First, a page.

The cross of Christ was not an inexplicable or chance event, which happened to strike him like illness or accident. To accept the cross as his destiny, to move toward it and even to provoke it, when he could well have done otherwise, was Jesus’ constantly reiterated free choice. . . . The cross of Calvary was not a difficult family situation, not a frustration of visions of personal fulfillment, a crushing debt, or a nagging in-law; it was the politically, legally-to-be-expected result of a moral clash with the powers ruling his society (p. 129).
Not just any suffering, then, and certainly not physical punishment inflicted on oneself in isolation from the struggle one encounters as a disciple of Jesus to live the values of the gospel in a resistant world: the cross is about discipleship, in the gospels’ telling of Jesus’s life story and their reflection on the significance of that story.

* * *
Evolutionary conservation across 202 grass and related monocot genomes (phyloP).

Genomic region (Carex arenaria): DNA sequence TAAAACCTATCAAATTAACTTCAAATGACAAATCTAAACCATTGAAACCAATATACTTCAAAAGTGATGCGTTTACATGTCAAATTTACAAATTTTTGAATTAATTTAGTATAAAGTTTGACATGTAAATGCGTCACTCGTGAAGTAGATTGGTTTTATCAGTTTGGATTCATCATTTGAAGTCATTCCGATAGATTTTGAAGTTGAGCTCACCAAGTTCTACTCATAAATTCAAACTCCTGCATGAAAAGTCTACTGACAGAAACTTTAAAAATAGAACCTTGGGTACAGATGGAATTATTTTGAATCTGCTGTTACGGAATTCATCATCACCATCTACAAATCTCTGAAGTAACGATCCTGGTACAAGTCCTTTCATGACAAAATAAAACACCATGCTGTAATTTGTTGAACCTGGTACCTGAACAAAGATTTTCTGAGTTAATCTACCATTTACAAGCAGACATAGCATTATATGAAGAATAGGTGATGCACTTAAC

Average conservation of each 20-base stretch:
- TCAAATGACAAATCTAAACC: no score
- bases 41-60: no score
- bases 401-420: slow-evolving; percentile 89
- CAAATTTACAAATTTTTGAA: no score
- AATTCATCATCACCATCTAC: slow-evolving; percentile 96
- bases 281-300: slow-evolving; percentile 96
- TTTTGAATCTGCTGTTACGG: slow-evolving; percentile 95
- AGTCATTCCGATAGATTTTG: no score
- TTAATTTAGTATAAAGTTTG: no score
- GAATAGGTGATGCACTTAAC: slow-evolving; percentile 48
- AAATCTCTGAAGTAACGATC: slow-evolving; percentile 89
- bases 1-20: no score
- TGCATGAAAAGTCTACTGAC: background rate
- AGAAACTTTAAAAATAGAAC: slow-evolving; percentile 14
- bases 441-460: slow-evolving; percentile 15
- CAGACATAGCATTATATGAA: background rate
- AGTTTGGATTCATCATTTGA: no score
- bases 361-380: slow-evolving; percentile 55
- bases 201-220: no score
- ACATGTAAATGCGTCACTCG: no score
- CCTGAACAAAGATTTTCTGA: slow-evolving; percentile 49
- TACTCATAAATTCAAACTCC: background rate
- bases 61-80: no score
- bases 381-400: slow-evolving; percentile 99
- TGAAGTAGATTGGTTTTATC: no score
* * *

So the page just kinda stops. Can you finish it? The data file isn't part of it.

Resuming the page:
Retrievals of the profound meaning of the story of Jesus’s cross-bearing in recent scripture scholarship such as Yoder’s challenge us to think very differently about the role of suffering in the Christian life, and about the connection of suffering to Christian discipleship. They challenge us to think very differently than our medieval forebears did about practices such as self-flagellation and sleeping on the floor with our arms outstretched.
From the standpoint of the gospels, there is an inbuilt cost, an inbuilt and predictable suffering, when we choose to walk the way that Jesus walked. That suffering arises from our attempt to incarnate the values of the gospel in the world in which we live—through our life in communities of faith and of practice remembering Jesus, and through the ministry of those communities to the larger world.